As missionaries were leaving, the foreign nationals could obtain documents from their own countries, but Chinese nations [sic: nationals] had nowhere to receive documentation. There were about one thousand Chinese religious [sic: ,] priests and seminarians who were destined to be turned back into China for certain prosecution and likely death. Fr. Gilligan manufactured his own passports which these people used to travel the world and escape persecution. He took expensive leather and velum [sic: vellum] to make the passports look official and made these people citizens of Vatican City. I knew a Chinese seminarian in Rome who told me that the only way he came out of China alive was because an American priest had manufactured his own passports.
The first story Msgr. Breslin told was about the treatment of foreign missionaries by the Hong Kong authorities and the second was about passports for Chinese priests and religious.
Msgr. Breslin says Father Gilligan “rarely spoke himself of these events.” (Msgr. Breslin referred to Msgr. Gilligan as “Father” because Msgr. Gilligan insisted on that title. The humility in insisting on “Father” as his title is consistent with his rarely speaking of his moral courage in China.) Yet, Msgr. Breslin did not state that Father Gilligan never spoke of these events, but only that he “rarely” did.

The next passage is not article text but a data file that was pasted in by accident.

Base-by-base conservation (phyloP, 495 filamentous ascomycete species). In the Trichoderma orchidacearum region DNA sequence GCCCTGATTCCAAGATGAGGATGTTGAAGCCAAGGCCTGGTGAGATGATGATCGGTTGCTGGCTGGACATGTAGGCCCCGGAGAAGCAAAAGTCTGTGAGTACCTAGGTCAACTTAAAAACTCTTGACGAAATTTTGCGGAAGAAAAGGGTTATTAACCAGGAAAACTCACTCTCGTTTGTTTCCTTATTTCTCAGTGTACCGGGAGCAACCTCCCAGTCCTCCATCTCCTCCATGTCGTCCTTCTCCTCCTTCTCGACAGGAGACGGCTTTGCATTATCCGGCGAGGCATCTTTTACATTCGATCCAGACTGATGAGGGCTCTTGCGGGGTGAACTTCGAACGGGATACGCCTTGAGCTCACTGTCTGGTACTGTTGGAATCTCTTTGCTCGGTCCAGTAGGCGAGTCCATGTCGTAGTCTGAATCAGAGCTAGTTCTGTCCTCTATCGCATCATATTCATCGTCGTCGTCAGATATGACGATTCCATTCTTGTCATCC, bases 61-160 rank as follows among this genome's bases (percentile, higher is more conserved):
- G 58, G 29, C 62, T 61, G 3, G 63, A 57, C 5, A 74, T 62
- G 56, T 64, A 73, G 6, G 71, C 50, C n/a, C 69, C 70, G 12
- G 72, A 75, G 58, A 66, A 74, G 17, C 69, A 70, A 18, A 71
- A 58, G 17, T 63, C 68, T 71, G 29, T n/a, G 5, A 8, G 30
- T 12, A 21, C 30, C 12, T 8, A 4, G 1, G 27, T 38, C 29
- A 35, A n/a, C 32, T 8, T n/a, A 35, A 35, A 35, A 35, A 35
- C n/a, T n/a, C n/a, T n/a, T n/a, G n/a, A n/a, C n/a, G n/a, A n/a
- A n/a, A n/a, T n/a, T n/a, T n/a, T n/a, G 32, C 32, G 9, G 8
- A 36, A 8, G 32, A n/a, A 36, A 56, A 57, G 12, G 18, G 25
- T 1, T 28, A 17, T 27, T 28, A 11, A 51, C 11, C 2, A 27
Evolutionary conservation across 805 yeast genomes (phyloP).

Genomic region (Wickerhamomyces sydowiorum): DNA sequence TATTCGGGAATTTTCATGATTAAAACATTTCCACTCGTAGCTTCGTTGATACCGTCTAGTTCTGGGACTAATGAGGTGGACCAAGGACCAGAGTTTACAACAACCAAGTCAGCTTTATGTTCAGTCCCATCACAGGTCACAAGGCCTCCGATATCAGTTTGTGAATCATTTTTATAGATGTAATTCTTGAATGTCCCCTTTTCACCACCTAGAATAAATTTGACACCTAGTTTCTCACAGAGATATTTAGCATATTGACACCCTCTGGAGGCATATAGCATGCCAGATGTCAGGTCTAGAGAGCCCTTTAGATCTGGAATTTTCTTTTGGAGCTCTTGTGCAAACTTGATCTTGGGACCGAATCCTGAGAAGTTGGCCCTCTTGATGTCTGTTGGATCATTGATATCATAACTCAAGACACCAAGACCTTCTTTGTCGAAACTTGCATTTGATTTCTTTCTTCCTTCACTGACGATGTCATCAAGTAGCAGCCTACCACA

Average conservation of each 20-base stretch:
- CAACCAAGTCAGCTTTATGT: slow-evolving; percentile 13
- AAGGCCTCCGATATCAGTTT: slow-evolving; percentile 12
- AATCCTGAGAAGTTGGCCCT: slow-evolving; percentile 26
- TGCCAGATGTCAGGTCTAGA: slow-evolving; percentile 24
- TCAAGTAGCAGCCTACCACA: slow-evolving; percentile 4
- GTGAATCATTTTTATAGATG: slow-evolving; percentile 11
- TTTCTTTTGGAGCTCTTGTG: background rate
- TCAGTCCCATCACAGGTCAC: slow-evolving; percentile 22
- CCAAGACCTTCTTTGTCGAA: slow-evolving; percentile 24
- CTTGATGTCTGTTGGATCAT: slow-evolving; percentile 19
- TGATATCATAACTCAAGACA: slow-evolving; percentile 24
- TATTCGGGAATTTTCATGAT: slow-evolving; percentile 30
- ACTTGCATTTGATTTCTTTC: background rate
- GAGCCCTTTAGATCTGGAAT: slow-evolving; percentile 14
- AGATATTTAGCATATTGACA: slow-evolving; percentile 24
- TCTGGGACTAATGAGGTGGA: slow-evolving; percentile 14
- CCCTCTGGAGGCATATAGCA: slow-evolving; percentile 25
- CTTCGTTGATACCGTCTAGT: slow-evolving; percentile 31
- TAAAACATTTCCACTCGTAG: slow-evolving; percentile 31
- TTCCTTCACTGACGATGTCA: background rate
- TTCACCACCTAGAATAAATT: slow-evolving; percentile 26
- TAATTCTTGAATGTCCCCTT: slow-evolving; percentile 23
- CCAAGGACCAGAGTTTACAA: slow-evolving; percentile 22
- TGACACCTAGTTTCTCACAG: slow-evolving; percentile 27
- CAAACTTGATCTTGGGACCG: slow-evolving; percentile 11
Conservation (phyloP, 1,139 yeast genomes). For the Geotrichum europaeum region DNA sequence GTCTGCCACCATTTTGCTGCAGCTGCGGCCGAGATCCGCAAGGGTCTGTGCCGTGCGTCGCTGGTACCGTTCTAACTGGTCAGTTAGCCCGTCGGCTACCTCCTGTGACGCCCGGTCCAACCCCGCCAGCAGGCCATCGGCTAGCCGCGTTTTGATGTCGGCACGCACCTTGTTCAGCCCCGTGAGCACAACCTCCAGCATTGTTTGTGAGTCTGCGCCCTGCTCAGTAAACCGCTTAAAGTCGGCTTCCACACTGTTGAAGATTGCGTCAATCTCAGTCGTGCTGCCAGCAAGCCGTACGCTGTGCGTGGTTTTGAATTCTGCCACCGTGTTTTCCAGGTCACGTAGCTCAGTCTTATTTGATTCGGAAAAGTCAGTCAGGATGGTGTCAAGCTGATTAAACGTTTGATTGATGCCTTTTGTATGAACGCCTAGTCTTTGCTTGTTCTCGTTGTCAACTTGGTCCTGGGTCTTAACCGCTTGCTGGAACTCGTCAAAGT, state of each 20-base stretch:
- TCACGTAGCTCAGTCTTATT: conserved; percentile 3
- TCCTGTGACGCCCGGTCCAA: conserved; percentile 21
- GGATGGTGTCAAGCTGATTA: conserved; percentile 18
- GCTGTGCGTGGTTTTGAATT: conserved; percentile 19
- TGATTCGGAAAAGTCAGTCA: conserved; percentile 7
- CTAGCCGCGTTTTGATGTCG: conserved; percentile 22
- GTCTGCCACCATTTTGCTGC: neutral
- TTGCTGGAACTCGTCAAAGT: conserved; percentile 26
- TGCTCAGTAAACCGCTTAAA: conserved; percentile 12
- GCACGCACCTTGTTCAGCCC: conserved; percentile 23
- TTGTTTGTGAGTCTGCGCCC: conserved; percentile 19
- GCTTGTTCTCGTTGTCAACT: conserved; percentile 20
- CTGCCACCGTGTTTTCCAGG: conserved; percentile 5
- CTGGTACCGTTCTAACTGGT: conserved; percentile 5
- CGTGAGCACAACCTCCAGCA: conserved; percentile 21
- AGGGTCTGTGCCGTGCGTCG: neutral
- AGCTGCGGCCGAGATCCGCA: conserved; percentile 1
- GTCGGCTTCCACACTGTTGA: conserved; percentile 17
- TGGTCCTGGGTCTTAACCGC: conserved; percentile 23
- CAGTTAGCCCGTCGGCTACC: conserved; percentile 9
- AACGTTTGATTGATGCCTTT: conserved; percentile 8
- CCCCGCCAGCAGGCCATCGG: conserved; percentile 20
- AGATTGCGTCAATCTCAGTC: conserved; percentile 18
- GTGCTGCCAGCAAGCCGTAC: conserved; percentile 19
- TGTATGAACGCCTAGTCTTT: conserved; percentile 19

To be continued in Part 2.
 Bibiani Yee-Ying Wong, “Monsignor Martin T. Gilligan’s Diplomatic Mission and the Rise of Communism in China, 1946-1953,” U.S. Catholic Historian, vol. 29, no. 2, Spring 2021, pp. 63-87. https://muse.jhu.edu/issue/44483#info_wrap. (hereafter “Wong”).
 Artemis Joukowsky III, “ Defying the Nazis: Discovering the Heroic Legacy of Martha and Waitstill Sharp,” Beacon Broadside, May 5, 2016, https://www.beaconbroadside.com/broadside/2016/05/defying-the-nazis-discovering-the-heroic-legacy-of-martha-and-waitstill-sharp.html
 Father Breslin taught this author freshman religion, 1964-65.
 Father Gilligan was pastor of St. Charles Borromeo, Kettering, Ohio (outside Dayton) when this author was a parishioner from 1964-1967. On a visit to my family, a Maryknoll priest said he would be going to the rectory to pay his respects to Father Gilligan to thank him for all he had done for Maryknollers in China. I never learned any details of what he had done. In three years attending Mass, many of them celebrated by Father Gilligan, Father Gilligan never mentioned China.
In 1966, St. Charles opened an addition to its school, consisting of 23 classrooms and “Walsh Hall” (St. Charles, History and Timeline, http://stcharles-kettering.org/church/about-us/history/). It was named after Maryknoll Bishop James E. Walsh, M.M., who was then a prisoner of the Communist Chinese (Tribute by Fr. Hammerle to Fr. Gilligan, St. Charles Light, Issue #1, January 2012). While this author knew of Bishop Walsh at the time, I have no recollection of learning of the name of the school building until recently.